MBA Courses: Learning from a distance

The new generation of MBAs offers students a flexible approach. Philip Schofield reports

Only one in five of those who graduated with an MBA last year did a full-time course. The majority studied either part-time or by distance learning.

The growth in popularity of part-time and distance MBAs in the past decade stems from a realisation that an MBA is valuable only if it is taken after a few years' management experience. The days when a graduate went straight on to an MBA course and came out with lots of theory, no experience and inflated expectations are over. An MBA is as much a post-experience as a post-graduate qualification.

This means that it needs to be taken mid-career. According to a survey carried out by Hay Management Consultants for the Association of MBAs (Amba) the average MBA student has eight years' relevant experience. Most managers are unable or unwilling to interrupt their careers by taking a year out to do a full-time course.

Employers recognise MBAs as a valuable part of the career development of potential high flyers, but they also find it impractical to release managers for a year to study full-time. The development of part-time and distance learning courses meets the needs of managers and employers.

Because employers see MBA courses as a good investment,most are willing to support students on part-time and distance learning courses. According to Amba, more than half of MBA students who were employed had their fees paid by their employer. Many had other forms of support, including contributions towards costs and time off. Support is particularly strong for courses with a high reputation among employers. For example, 90 per cent of those on the evening MBA at Warwick Business School are sponsored by employers.

Business schools have responded to employer needs by providing a huge variety of courses. Some are tailored to the needs of particular industries, employers or organisations. Some focus on specific areas such as accounting and finance, engineering, marketing or project management. Indeed, it is becoming unrealistic to talk of an MBA as a single entity. Some programmes, which one institution might offer as an MBA, might be offered as an MA in management at another. Manchester University Business School's international master's programme in management is one example.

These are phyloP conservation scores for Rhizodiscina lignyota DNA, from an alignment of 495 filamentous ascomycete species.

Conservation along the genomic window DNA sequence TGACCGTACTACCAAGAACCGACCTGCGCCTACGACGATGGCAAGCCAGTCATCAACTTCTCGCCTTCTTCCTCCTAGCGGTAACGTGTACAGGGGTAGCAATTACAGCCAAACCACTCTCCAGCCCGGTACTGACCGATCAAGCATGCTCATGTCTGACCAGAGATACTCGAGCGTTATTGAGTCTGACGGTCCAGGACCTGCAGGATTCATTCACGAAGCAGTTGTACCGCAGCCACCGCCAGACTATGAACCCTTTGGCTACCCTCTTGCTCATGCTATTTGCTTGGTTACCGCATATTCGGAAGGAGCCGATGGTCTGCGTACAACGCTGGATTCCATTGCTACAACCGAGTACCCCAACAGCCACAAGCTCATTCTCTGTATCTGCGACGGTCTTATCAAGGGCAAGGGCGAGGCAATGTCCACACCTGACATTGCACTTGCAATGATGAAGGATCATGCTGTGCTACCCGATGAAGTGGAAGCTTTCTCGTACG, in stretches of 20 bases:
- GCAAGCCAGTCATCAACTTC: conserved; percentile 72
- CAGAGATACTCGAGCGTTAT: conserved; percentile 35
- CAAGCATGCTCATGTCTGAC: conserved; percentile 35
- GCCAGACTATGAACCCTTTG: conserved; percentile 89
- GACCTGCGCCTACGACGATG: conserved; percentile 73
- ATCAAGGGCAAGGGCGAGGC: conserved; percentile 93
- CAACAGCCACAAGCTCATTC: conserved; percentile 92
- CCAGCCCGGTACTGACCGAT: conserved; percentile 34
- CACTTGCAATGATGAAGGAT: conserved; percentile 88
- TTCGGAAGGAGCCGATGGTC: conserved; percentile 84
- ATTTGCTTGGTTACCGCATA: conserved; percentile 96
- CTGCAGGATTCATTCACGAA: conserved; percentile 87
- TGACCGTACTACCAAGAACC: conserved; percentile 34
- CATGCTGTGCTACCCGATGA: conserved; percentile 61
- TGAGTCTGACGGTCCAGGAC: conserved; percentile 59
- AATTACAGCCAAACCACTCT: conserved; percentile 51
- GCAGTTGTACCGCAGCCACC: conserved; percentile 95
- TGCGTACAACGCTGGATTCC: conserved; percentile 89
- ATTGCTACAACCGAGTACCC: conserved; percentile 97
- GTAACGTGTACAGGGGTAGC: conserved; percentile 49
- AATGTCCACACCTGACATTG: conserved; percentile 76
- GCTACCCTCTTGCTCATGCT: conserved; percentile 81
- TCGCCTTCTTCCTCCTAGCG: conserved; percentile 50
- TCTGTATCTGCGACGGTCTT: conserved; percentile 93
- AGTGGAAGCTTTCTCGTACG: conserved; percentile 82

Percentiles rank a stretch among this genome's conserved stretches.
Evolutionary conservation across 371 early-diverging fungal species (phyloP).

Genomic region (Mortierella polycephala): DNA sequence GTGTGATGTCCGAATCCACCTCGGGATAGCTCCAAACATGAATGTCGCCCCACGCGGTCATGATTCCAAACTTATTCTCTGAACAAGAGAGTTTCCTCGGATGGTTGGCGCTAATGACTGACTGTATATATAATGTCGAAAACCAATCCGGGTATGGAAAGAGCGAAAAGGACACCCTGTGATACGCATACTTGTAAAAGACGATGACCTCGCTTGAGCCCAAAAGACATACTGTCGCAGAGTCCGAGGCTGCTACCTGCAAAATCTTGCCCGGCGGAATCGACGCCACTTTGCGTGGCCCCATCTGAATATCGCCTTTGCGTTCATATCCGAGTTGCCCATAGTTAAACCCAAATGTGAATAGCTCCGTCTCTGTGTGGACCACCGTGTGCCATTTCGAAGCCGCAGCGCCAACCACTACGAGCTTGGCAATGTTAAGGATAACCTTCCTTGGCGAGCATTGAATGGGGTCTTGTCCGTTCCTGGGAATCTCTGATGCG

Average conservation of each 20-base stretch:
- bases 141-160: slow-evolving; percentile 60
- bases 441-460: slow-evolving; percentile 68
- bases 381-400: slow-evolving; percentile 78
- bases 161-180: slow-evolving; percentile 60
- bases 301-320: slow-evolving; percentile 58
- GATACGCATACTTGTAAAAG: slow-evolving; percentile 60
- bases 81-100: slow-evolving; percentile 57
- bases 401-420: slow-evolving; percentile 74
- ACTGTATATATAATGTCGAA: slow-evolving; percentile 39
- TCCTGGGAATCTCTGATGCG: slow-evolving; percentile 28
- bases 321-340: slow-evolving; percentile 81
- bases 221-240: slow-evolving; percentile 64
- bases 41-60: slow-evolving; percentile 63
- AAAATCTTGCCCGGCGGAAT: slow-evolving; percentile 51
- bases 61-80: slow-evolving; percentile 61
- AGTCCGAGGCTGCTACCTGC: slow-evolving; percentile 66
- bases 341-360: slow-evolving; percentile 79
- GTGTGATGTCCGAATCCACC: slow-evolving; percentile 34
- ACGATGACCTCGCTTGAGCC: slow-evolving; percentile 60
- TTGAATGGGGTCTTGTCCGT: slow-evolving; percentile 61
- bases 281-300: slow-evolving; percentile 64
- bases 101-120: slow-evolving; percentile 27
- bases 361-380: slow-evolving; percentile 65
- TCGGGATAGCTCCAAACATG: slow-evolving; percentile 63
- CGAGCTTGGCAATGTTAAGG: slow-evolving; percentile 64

Teaching methods also vary. Some schools use a primarily academic approach based on case studies, others use problems in their students' organisations as the basis for project work. The lattergives employers some useful free consultancy. There is also a lot of variation in the way courses are structured and timetabled.

Part-time courses usually vary from two to three-and-a-half years. Some, however, like the Edinburgh Business School at Heriot-Watt University, give the option of two, three or four-year courses. Modular programmes (block release courses for managers) last from two to five years. Distance learning programmes vary from a fixed two years at Kingston Business School to an optional seven years at Heriot-Watt.

Part-time courses can involve varying patterns of day-release, weekend and evening on-campus attendance combined with periods of home study. Modular courses involve attending full-time blocks of a week or more for several blocks.

For example, in the first 24 months of the London Business School's 30- month executive MBA course, students attend for a full-week block at the start of each term, plus alternate Fridays. Henley's two-year part-time MBA involves four one-week residential sessions and several three-day workshops, while the one-year modular MBA involves four four-week residential modules. The part-time evening MBA at Warwick involves two three-hour evening classes a week during term-time over three years. Its modular MBA involves 13 one-week residential modules, spread over three years. Although part-time courses allow managers to combine study and work, there is inevitably some interference with the job. Managers need the support of their immediate superior and peers.

Even distance learning courses can require some employer support because most involvecompulsory attendances on campus. For example, the Open Business School has compulsory residential schools from two days to a week as well as several group tutorials, which are held in regional centres.

Strathclyde Graduate Business School has five mandatory weekend schools, and Warwick Business School has three compulsory eight-day September seminars.

Although it can be argued that these attendances could be organised in students' own time, managers often need to be in a specific place at a specific time.